Christianity is not the same as a kindly, brotherly attitude. For such an attitude could be adopted by an individual even if he met with no response from any others. This would, of course, be good, but it would not be Christian. The Christian attitude is social, it cannot be known by an individual alone. The social response is part of the experience, it cannot be described in individualistic terms. In a word, a man cannot be a Christian unless he has a brother Christian. Christianity is a fellowship, a Church.

The character of the Christian social pattern will become more clear if we contrast it with other patterns which control human life. The pattern of the nation is that of a limited group of people standing in antagonistic attitudes to other similar groups. The inner bonds of a nation are the bonds of language or of race. Nations are limited groups which oppose other limited groups, and which ordinarily feed their national consciousness by antipathy to other groups.

Families are small groups limited by parenthood and standing in exclusive relations to other family groups. The family pattern is the nearest to the Christian pattern, but both the external scope and the internal attitude are affected by the limitation of parenthood.

Every civilization has its own characteristic social pattern. The pattern of capitalism is that of a counter in a store with two men bargaining across it. The pattern of feudalism is one of status, the relationships between persons are those of authority and obedience. The pattern of Christianity is first seen in a group of twelve men gathered around Jesus of Nazareth eating a humble common meal as one family on the shore of Galilee. This new social reality emerged in Jesus Christ; it has continued to this day owing its life and origin and character to Him.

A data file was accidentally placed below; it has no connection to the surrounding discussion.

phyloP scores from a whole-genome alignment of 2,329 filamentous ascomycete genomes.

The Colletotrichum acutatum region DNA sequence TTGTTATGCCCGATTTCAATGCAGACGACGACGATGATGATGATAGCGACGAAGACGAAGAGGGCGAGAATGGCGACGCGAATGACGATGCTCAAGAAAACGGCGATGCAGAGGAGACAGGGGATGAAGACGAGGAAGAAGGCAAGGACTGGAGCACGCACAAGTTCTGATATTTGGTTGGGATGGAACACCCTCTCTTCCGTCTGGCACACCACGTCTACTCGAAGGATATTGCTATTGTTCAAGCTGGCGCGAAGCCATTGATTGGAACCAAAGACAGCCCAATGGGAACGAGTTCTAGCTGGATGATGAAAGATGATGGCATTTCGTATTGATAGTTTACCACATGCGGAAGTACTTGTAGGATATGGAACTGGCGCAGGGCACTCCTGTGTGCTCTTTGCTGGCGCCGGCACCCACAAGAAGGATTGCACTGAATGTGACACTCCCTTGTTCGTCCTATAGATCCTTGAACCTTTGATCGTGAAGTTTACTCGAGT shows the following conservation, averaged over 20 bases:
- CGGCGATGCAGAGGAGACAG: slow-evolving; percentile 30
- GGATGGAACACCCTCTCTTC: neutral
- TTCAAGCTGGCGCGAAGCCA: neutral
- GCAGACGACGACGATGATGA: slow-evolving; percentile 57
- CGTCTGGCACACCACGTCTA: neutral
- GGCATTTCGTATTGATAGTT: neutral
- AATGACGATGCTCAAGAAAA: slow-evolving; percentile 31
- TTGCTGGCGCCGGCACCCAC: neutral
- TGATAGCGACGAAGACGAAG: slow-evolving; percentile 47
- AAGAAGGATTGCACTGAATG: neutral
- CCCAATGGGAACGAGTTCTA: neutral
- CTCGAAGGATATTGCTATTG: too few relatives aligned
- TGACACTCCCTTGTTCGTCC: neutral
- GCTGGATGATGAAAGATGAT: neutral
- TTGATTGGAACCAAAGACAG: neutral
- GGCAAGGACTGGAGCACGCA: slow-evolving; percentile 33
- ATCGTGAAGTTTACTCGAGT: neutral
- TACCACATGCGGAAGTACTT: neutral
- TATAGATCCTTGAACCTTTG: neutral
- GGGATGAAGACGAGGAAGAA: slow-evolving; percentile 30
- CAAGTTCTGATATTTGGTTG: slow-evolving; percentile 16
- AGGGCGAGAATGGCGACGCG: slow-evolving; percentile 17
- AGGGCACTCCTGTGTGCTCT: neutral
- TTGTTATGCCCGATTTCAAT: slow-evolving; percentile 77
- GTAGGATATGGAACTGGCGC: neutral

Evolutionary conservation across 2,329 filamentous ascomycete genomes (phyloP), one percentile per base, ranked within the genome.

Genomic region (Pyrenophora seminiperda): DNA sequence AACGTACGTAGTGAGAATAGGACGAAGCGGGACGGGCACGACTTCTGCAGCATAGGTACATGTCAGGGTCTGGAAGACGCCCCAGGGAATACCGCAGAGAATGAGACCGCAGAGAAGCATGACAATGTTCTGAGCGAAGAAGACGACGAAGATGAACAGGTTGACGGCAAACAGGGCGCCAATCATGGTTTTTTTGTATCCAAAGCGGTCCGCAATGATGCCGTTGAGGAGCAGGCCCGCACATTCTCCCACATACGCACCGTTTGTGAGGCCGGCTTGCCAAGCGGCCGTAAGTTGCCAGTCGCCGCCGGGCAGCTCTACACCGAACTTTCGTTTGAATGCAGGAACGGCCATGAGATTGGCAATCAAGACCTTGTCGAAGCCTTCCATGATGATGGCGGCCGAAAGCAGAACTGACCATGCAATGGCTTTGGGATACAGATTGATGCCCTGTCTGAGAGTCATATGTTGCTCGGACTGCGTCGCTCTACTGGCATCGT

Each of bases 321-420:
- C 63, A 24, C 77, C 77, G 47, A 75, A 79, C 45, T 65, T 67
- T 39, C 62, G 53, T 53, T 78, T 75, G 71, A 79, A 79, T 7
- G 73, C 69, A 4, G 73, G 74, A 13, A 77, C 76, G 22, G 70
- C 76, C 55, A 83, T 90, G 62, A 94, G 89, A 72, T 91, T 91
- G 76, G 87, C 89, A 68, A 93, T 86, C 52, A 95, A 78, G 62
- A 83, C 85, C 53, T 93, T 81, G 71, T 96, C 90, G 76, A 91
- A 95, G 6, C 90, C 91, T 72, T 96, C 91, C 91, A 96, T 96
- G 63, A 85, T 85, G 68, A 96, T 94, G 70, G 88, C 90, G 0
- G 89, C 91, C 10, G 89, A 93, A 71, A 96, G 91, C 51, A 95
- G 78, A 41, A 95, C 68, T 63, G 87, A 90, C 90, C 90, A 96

The Church acknowledges that her members are human, all too human, but she claims to be more than the aggregation of her members, just as living tissue is more than the aggregation of the atoms which compose it. The Church claims that, by virtue of that which Jesus Christ was and that which He did, she herself is the new creation of God for the fulfilment of His will and is indwelt by the Holy Spirit of God. To put this in modern language, the Church believes that she herself is the new divine emergent, the new level toward which the divine life has been reaching for millions of years. She is different from all other groups, for, weak and erring though her members be, she bears within herself the only hope of the future. She is the Sacred Humanity, the eternal priest mediating God to man.

Originally this new life, this new emergent, appeared on earth in the form of one human being, Jesus of Nazareth. Had He merely lived and passed away He would be of little interest to men today. He would have been an interesting "sport" or "freak" or "mutation" in the history of humanity, and indeed it is sadly true that many people who think themselves good Christians look on Him in this way, as one isolated from humanity. What is His place in human life? What is the relation of the Christian Church to Him? He was not simply an example of a new order, He was the beginning of a new order. He did not stand alone and apart from life, He entered into life.

Suppose we illustrate it from the field of horticulture. A gardener is breeding roses and in his garden he has many bushes of red and pink roses. He is striving for the perfect rose, which, let us say, would be white. One morning he goes up to his garden and finds to his surprise a perfect white rose growing on a red rose bush—this is a "sport" or "freak" or "mutation." Of course he is delighted with it and prizes it above all other roses. But he faces the problem that it will die in a few days and there is only one white rose. What can he do to keep it? He may cut it and preserve it in alcohol, but then it is only a curious specimen, not a living rose. The only thing he can do is to cross-breed it with the red roses of which he has plenty and by thus introducing the white rose strain into the red rose life he preserves it living.